“Before the blocked punt happened I thought it was only a matter of time [until we would take the lead],” said Ryan.

Smith did rebound after throwing his 20th interception of the season, leading a 12-play, 72-yard drive that resulted in an eight-yard touchdown pass to tight end Jeff Cumberland. But, with just under four minutes remaining, it was just too little, too late.

Smith finished his day going 15-for-28 with 167 yards passing and a 68.6 passer rating. He now trails only Eli Manning (25) for most interceptions in the NFL.

Chris Ivory had another solid day on the ground against a top-flight Carolina run defense, tallying 66 yards on 11 carries, including a long 35 yarder that set up one of Nick Folk’s three field goals. Smith and running back Bilal Powell added 81 more rushing yards for a total of 157 at 5.6 yards per carry.

The pass catchers were no where to be found, however, as Santonio Holmes and Jeremy Kerley combined for three catches and 39 yards.

Holmes, who earlier in the week called the Carolina secondary the Panther’s “weak link” on defense, was jawed at all game and dropped half as many balls as he caught despite being targeted eight times.

“I’m an eight-year veteran,” Holmes said after the game. “I wouldn’t regret anything.”

Despite clearly motivating the Panthers, Ryan stood behind his star wide receiver saying, “I think the weakness is the secondary, I’ll say it. I’m not saying they’re a bad secondary, but [their weakness] is not they’re front.”

Cumberland led all receivers with 50 yards and one touchdown while wide receiver David Nelson added 44 yards on three catches.

Defensive tackle Sheldon Richardson, a defensive rookie of the year candidate no less, had the only other Jets touchdown, taking two carries to punch it in at the goal line with three minutes left in the third quarter.

“We’ve been practicing it,” said Ryan about giving the 294-pound Richardson goal line touches. “[We were] thinking they shouldn’t be able to deny that guy down there.”

On the whole, the defense played well enough to win, save for loads of missed tackles and a 72-yard touchdown screen pass which DeAnglo Williams took for a touchdown.

After Miami’s unexpected win over the Patriots earlier today, the Jets, at 6-8, sit two games back of the final wildcard slot in the AFC. That means they would need a prayer and a miracle just to have the possibility of sneaking in.

But despite hanging tough against a playoff bound Carolina team, and despite being projected as one of the worst teams in the league heading into the season, Ryan was not in the mood for moral victories.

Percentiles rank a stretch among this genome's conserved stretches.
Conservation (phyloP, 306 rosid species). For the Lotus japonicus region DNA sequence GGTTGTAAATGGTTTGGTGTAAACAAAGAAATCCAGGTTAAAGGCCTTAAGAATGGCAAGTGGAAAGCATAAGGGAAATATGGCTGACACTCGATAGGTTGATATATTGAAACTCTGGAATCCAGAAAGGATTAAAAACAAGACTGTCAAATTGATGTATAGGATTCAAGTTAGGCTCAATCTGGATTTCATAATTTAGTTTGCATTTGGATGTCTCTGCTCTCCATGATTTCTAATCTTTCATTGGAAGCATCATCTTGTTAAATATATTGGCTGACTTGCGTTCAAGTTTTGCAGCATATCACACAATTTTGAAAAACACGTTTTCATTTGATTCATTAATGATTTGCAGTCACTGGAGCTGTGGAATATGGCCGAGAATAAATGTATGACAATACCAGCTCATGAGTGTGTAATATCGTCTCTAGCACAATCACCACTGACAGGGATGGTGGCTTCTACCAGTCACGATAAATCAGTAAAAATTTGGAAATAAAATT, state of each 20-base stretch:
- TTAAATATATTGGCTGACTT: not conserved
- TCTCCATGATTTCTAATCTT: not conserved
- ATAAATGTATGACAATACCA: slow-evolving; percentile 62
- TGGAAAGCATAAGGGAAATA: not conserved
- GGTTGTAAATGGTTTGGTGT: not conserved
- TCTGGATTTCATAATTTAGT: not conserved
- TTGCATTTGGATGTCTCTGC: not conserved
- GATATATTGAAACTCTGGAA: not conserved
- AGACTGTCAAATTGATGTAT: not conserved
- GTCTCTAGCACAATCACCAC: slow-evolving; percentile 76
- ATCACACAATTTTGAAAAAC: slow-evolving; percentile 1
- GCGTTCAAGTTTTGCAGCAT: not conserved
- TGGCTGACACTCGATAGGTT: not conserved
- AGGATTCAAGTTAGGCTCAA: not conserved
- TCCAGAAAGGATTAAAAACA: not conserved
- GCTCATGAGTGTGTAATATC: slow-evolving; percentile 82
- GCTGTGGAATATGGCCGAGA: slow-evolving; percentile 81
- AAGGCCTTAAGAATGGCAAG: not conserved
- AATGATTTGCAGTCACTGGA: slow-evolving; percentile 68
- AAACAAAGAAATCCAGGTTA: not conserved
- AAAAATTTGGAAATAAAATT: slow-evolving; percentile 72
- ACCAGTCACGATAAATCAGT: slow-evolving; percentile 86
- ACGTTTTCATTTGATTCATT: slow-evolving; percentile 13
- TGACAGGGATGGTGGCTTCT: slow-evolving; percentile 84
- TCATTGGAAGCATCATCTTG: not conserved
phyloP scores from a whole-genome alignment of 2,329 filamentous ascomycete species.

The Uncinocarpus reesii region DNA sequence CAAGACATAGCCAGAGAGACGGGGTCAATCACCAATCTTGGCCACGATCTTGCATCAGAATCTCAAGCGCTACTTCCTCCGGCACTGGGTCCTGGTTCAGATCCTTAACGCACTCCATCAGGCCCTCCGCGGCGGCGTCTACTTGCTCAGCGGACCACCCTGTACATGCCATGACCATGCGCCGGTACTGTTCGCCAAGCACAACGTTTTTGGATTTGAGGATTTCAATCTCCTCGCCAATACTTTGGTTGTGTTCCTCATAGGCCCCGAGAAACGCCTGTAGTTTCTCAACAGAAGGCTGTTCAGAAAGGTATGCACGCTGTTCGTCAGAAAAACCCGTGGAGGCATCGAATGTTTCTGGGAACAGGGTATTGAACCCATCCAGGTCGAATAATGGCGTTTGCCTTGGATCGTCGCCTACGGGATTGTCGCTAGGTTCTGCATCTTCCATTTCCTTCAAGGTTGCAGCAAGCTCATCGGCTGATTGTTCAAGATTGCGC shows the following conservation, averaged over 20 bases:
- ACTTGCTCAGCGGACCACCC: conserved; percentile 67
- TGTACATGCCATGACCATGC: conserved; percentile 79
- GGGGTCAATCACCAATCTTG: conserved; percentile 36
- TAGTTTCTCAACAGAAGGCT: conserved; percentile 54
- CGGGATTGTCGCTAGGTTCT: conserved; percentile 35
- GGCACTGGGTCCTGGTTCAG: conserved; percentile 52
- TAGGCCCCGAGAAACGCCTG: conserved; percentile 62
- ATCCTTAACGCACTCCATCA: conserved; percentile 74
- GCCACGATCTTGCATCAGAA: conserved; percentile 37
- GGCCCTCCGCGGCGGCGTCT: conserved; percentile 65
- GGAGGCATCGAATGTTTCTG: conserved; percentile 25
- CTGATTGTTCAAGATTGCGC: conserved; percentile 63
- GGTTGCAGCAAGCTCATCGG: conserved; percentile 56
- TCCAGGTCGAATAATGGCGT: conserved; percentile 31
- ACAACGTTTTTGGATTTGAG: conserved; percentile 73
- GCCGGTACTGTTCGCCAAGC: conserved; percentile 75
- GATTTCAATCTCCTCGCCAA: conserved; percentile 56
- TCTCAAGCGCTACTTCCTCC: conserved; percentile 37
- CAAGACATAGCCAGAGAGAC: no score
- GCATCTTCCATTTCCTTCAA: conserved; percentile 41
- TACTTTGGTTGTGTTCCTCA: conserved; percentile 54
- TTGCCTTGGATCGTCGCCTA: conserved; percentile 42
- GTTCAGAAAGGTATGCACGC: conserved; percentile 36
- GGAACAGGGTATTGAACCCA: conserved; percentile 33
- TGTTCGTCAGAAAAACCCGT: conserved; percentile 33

“No, no, no. Absolutely not,” said Ryan, half laughing, half shaking his head. “We came here to win, we thought we’d win.”

“Hell, obviously that’s not our intent going into a season or any other time. We want to win it all that’s been clear since I got here.”

So, as for the Jets in 2013, it’s like the saying goes: Wait ’til next year. Unfortunately for Ryan, there might not be a next year.

Stephen Hill’s season status remains uncertain

Wednesday, December 11th, 2013

FLORHAM PARK, NJ – Rex Ryan was noncommittal about the future of Stephen Hill on Wednesday after the wide receiver didn’t practice again with a knee injury.

“I don’t know. We’ll see. Obviously we’d like to get him out here,” said Ryan, who was unsure about whether Hill will return at all this season. “If he can play and be effective obviously that would be the best thing for us. We’ll see how it progresses.”

Rex Ryan hinted on Wednesday that Stephen Hill's year might be over after suffering from nagging knee problems for most of the season.

The second year wide out sat out against the Raiders on Sunday and Ryan noted that he still has swelling around the knee and is unable to burst out of breaks.

But even before Hill’s knee began acting up the former second round pick was underperforming and underwhelming. He was targeted zero times against the Tennessee Titans, New Orleans Saints, Buffalo Bills, and Baltimore Ravens and has only 342 yards and one touchdown on 24 receptions.

“It doesn’t look good,” said Ryan regarding Hill’s rate of development. “In particular the knee might have a major contributing factor with that. Obviously, when you look at the numbers it looks like he’s not progressing.”

Hill appeared to land in Ryan’s doghouse before the Ravens’ game, when Ryan expressed disappointment in the talented receiver’s lack of production.

If Hill is indeed done for the good, it would mark a lost season for the Georgia Tech product who has yet to shed his “unpolished” label.

Ryan was openly skeptical when former general manager Mike Tannenbaum took the 6-foot-4 receiver in the second round of the 2012 NFL Draft despite Hill’s undeniable measureables, which included a 4.36 40-yard dash time.

That decision now looms as a potential major draft blunder as the Jets passed on receivers Alshon Jeffery, Rueben Randle, Mohamed Sanu, T.Y. Hilton, Chris Givens, and Marvin Jones, who all went after Hill.

But there’s nothing Ryan can say or do about it now, diffusing a difficult situation with his patented humor on Wednesday.